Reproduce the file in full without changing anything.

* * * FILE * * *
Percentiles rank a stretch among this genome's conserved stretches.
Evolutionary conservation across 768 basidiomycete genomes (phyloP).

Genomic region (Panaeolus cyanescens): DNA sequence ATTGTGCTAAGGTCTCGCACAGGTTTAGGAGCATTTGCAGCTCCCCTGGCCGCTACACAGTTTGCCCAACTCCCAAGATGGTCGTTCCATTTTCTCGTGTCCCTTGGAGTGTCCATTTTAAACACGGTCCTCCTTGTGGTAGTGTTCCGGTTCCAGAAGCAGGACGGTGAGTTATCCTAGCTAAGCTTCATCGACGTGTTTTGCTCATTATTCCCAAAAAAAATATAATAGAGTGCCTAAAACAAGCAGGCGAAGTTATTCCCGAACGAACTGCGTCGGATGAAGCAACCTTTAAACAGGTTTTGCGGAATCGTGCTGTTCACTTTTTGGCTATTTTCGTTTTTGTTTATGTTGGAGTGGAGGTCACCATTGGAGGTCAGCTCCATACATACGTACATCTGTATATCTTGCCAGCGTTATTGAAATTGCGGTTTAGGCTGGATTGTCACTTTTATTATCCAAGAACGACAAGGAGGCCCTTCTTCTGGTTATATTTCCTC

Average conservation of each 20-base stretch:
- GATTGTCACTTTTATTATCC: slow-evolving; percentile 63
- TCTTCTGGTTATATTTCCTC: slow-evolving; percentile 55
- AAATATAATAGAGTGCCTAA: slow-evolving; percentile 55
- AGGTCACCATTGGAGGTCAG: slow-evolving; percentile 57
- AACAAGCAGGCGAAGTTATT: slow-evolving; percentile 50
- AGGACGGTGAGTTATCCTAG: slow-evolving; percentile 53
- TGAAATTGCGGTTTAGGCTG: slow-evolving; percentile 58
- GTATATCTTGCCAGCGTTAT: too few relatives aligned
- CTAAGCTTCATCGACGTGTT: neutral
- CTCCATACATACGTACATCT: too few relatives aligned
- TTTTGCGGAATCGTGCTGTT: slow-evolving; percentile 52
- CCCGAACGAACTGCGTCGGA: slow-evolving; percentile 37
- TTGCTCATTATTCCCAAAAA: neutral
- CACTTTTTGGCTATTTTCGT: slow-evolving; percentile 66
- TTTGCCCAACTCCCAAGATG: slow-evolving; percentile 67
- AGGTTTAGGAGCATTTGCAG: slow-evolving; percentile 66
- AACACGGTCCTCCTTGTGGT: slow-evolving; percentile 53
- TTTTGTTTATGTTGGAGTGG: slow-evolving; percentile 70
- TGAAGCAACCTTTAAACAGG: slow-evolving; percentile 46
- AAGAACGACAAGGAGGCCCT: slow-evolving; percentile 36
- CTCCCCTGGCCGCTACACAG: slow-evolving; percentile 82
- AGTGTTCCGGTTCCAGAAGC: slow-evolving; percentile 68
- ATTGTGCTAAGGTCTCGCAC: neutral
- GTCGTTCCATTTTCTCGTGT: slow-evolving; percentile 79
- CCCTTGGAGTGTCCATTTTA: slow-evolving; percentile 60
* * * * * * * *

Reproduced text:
Percentiles rank a stretch among this genome's conserved stretches.
Evolutionary conservation across 768 basidiomycete genomes (phyloP).

Genomic region (Panaeolus cyanescens): DNA sequence ATTGTGCTAAGGTCTCGCACAGGTTTAGGAGCATTTGCAGCTCCCCTGGCCGCTACACAGTTTGCCCAACTCCCAAGATGGTCGTTCCATTTTCTCGTGTCCCTTGGAGTGTCCATTTTAAACACGGTCCTCCTTGTGGTAGTGTTCCGGTTCCAGAAGCAGGACGGTGAGTTATCCTAGCTAAGCTTCATCGACGTGTTTTGCTCATTATTCCCAAAAAAAATATAATAGAGTGCCTAAAACAAGCAGGCGAAGTTATTCCCGAACGAACTGCGTCGGATGAAGCAACCTTTAAACAGGTTTTGCGGAATCGTGCTGTTCACTTTTTGGCTATTTTCGTTTTTGTTTATGTTGGAGTGGAGGTCACCATTGGAGGTCAGCTCCATACATACGTACATCTGTATATCTTGCCAGCGTTATTGAAATTGCGGTTTAGGCTGGATTGTCACTTTTATTATCCAAGAACGACAAGGAGGCCCTTCTTCTGGTTATATTTCCTC

Average conservation of each 20-base stretch:
- GATTGTCACTTTTATTATCC: slow-evolving; percentile 63
- TCTTCTGGTTATATTTCCTC: slow-evolving; percentile 55
- AAATATAATAGAGTGCCTAA: slow-evolving; percentile 55
- AGGTCACCATTGGAGGTCAG: slow-evolving; percentile 57
- AACAAGCAGGCGAAGTTATT: slow-evolving; percentile 50
- AGGACGGTGAGTTATCCTAG: slow-evolving; percentile 53
- TGAAATTGCGGTTTAGGCTG: slow-evolving; percentile 58
- GTATATCTTGCCAGCGTTAT: too few relatives aligned
- CTAAGCTTCATCGACGTGTT: neutral
- CTCCATACATACGTACATCT: too few relatives aligned
- TTTTGCGGAATCGTGCTGTT: slow-evolving; percentile 52
- CCCGAACGAACTGCGTCGGA: slow-evolving; percentile 37
- TTGCTCATTATTCCCAAAAA: neutral
- CACTTTTTGGCTATTTTCGT: slow-evolving; percentile 66
- TTTGCCCAACTCCCAAGATG: slow-evolving; percentile 67
- AGGTTTAGGAGCATTTGCAG: slow-evolving; percentile 66
- AACACGGTCCTCCTTGTGGT: slow-evolving; percentile 53
- TTTTGTTTATGTTGGAGTGG: slow-evolving; percentile 70
- TGAAGCAACCTTTAAACAGG: slow-evolving; percentile 46
- AAGAACGACAAGGAGGCCCT: slow-evolving; percentile 36
- CTCCCCTGGCCGCTACACAG: slow-evolving; percentile 82
- AGTGTTCCGGTTCCAGAAGC: slow-evolving; percentile 68
- ATTGTGCTAAGGTCTCGCAC: neutral
- GTCGTTCCATTTTCTCGTGT: slow-evolving; percentile 79
- CCCTTGGAGTGTCCATTTTA: slow-evolving; percentile 60